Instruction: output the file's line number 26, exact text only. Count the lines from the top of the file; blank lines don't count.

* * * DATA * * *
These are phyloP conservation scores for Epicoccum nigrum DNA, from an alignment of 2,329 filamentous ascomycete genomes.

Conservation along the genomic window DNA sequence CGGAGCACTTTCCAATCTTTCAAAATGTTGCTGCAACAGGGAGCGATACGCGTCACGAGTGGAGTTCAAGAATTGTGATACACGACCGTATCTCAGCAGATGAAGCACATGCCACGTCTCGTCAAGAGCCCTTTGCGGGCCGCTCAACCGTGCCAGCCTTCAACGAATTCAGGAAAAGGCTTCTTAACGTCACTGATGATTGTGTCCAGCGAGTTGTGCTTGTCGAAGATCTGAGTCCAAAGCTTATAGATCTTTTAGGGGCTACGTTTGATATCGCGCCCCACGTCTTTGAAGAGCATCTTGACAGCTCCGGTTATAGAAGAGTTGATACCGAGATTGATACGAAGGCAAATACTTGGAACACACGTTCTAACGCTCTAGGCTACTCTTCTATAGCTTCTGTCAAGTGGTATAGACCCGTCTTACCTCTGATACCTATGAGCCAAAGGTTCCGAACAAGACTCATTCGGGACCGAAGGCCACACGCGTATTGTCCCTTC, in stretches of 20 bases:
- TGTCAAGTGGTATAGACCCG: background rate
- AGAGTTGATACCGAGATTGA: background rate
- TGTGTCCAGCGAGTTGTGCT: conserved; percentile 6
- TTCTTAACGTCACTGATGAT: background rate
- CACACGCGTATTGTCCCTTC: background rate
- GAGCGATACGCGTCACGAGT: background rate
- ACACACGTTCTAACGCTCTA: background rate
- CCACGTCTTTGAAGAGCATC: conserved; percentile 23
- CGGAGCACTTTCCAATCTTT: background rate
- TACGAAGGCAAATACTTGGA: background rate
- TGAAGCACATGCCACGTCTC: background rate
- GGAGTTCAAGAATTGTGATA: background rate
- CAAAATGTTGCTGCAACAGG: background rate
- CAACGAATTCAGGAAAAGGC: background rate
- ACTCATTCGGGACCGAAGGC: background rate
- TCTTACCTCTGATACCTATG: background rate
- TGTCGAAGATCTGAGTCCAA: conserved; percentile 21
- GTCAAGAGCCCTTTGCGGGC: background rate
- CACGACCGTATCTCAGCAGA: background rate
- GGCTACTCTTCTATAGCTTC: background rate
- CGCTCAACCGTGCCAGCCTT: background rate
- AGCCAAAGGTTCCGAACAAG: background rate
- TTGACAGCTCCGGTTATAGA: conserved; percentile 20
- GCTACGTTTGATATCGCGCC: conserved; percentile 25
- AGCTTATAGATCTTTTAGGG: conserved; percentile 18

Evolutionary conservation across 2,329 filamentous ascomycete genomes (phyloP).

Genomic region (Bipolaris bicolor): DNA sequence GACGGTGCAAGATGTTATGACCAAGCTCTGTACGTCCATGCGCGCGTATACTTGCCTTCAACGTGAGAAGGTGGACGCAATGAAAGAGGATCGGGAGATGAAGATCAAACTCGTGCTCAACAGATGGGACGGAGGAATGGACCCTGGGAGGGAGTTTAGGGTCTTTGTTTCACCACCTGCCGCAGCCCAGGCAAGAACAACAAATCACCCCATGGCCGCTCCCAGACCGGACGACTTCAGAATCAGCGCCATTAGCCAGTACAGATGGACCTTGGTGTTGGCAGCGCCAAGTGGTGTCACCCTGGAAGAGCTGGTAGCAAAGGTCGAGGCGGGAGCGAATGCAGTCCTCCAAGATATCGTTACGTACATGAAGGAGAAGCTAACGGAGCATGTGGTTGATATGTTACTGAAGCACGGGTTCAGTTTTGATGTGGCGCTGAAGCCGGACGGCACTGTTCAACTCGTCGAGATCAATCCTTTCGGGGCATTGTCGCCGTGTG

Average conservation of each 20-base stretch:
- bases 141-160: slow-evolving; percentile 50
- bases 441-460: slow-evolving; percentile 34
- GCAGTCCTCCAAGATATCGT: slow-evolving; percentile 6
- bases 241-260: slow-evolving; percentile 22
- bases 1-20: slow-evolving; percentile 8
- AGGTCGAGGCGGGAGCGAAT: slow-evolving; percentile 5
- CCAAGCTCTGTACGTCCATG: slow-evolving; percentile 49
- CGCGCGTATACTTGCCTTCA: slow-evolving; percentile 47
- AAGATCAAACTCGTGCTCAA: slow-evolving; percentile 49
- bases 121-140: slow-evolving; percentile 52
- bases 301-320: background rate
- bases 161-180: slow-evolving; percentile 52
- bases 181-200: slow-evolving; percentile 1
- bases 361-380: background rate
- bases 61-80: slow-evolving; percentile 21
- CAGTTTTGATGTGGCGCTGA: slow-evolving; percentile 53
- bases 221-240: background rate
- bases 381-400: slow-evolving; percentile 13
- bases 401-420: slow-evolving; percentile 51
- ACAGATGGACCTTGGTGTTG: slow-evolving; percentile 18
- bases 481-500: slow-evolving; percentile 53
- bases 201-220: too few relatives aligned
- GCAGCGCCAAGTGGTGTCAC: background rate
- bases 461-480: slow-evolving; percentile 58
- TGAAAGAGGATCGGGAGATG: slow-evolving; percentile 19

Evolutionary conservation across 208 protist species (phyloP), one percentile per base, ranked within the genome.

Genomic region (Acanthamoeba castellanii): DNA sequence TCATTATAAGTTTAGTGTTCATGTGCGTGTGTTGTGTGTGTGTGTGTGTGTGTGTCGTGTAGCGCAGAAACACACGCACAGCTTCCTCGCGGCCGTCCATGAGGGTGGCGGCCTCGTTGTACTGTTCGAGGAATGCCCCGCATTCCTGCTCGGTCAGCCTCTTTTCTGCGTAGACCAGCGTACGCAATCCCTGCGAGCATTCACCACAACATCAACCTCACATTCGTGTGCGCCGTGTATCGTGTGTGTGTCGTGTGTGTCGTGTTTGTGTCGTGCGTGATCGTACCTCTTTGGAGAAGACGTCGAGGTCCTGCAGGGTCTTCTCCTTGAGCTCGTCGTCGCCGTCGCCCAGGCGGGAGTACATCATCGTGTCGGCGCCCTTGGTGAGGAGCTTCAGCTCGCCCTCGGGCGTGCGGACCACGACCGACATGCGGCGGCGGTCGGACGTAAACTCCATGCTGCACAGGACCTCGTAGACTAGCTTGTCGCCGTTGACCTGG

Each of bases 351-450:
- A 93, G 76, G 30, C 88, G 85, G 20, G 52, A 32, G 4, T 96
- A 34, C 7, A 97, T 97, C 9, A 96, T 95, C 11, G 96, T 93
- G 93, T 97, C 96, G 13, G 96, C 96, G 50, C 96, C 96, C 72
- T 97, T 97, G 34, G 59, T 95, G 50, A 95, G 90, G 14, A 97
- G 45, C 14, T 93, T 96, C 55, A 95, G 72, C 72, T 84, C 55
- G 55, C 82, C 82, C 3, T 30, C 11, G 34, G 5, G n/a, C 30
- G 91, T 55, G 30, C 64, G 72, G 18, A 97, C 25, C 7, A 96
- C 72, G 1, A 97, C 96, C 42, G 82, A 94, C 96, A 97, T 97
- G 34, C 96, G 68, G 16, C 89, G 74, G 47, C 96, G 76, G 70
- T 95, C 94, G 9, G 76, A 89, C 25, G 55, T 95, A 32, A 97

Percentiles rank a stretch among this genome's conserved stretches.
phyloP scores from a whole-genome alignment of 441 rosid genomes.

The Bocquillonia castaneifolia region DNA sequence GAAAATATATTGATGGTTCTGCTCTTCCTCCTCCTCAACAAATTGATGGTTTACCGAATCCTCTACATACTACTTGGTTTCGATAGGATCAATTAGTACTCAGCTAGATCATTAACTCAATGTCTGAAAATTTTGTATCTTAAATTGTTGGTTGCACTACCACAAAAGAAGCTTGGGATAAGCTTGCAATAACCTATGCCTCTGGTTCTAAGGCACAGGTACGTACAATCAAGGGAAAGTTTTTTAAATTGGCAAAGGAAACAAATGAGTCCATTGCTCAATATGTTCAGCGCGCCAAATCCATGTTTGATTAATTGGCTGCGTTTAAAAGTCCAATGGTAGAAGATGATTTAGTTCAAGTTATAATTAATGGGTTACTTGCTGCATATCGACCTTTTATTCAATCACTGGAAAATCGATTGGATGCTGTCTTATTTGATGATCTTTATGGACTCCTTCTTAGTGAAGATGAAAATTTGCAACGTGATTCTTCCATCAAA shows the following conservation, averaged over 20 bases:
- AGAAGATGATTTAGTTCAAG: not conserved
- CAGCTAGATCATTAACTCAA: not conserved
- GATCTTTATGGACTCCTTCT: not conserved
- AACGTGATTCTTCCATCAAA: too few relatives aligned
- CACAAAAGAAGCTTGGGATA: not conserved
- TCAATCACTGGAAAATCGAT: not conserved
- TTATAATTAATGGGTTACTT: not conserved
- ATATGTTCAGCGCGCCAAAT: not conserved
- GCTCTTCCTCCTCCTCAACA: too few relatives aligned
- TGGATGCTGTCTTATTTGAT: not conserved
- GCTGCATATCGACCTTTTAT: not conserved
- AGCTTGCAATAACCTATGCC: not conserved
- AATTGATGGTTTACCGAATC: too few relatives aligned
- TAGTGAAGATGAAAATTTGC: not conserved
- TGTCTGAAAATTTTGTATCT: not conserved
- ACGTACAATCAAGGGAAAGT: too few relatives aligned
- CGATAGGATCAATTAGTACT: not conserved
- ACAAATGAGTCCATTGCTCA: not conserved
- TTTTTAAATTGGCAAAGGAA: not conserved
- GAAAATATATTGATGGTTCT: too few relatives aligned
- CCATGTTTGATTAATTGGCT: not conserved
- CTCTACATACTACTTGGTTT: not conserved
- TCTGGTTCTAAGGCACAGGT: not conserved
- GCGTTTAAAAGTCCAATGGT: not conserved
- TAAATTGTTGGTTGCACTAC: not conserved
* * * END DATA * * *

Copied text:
- GCTACGTTTGATATCGCGCC: conserved; percentile 25